(On February 1st of 2011 Martin Juredine, owner of the Barking Spider passed away.
He will be sorely missed. While our communitty has lost a giant figure,
the legacy he has left us is even greater. Pictured below is
Martin(center) with his daughter Jenna who now runs the bar. Martins
vision is in good hands and we look forward to many more great years of
music at the Barling Spider.)
(Tim Brennan's tribute to this man who did so much for all of the musicians on this CD)
the late eighties, a small bar called the Barking Spider Tavern opened
in a coach house on the Case campus in Cleveland, Ohio. Tucked
off the street with a nice patio and small listening room, the bar
became a magnet for folk, bluegrass and traditional music. At that time
there were few places to go and listen to this kind of music without
heading out of town. The Spider quickly became the cradle for new folk music
in Cleveland, Ohio.
Coming out of the new wave and
hair band styles of the eighties many musicians across the nation were
returning to simple intsruments and songwriting. Songwriters like Tracy
Chapman, Michelle Shocked, and Lyle Lovett were gaining national acclaim. A
new era of songwriters was emerging and in Cleveland it was forming
around the Barking Spider.
Just up the hill from the Barking Spider is Coventry
Road known for a rich tradition of arts, music, and writing.
One of the key businesses in the area was a coffee shop called Arabica
at a time when coffee shops were rare. Looking for ways to increase
sales, the owners looked to the baristas for ideas. 20 year old Chuck
Mosbrook suggested an open mic to pick up Monday sales. The owner
thought it a good idea and assigned Mosbrook to get it going.
Having just returned from two years in Chicago and Madison Wisconsin,
he modeled the open mic after the ones he had been to like the No Exit
in Rodgers Park of north Chicago. With an overflow of songwriters
looking for places to play, it was an instant success for the Cafe. Already well established John Bassette, Andy Cohen,
Avin Baird, Jim Volk and others quickly embraced these new venues and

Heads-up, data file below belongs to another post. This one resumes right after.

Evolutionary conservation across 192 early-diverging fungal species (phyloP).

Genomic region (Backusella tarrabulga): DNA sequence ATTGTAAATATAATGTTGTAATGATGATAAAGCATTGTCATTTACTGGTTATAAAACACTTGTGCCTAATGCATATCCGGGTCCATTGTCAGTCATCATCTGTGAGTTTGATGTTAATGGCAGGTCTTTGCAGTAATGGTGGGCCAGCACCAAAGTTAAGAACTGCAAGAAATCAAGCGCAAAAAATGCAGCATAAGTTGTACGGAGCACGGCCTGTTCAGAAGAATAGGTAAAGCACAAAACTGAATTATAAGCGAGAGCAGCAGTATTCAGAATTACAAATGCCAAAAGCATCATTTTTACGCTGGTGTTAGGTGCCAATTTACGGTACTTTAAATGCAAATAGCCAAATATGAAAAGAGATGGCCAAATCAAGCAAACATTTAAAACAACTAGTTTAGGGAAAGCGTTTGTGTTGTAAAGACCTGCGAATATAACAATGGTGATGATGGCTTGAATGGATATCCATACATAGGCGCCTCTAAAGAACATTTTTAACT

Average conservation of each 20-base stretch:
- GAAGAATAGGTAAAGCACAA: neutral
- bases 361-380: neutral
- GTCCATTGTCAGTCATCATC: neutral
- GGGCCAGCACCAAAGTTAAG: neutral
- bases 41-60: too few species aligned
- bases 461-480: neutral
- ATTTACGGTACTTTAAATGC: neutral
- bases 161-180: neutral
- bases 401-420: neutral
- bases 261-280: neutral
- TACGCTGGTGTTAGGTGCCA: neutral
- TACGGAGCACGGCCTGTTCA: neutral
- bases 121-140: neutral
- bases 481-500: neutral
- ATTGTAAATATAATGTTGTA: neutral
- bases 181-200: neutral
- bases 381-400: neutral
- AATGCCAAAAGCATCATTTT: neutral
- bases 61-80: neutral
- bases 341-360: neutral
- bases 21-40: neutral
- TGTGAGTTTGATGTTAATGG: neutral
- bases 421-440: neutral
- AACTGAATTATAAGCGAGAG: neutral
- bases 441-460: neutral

open mics often performing 15 minute sets along side the many new
At this time, Dan Levinson was also starting up the internet based folknet, that provided the area with a comprehensive folk music calendar
published monthly. This was mostly due to the efforts of the
former owner of the popular 60's folk club LaCave, Larry Brunner.
By 1991, A very healthy folk music scene was emerging.
The only other place to do
original acoustic music was in Kent at a place called Brady's Cafe
where Andy Cohen, Hal Walker and Dale Galgozy were doing like minded
things. Kent had been hosting the Kent State Folk Festival
for 20 years at the time and remained a very important area for this
music. The influence of Kent on this emerging Cleveland scene was very
By the early nineties, Arabica and the
Spider began to expand to allow for more seating. The scene was quickly
growing as musicians were flocking from all over northeast Ohio to play
at these two venues.
Many of the performers were starting to self
produce albums. One songwriter Jay Bentoff had built a small recording
studio just off of Coventry called Dark Tree Studio. At that time he
was on the 3rd floor of a house where he was recording some of the best original
music coming out of the area. Bands like Odd Girl Out, The Waynes,
Jehova's Waitresses and Alan Grandy were producing
beautiful recordings with Jay. At that time, LP's were going away and
CD's were not so common yet, so most of this music was distributed on
Grandy, who was already a well established recording artist with
his band Terrible Parade had a vision to put alot of these recordings
| Alan adds, " I
remember that time as a period of transition for a lot of folks. Mostly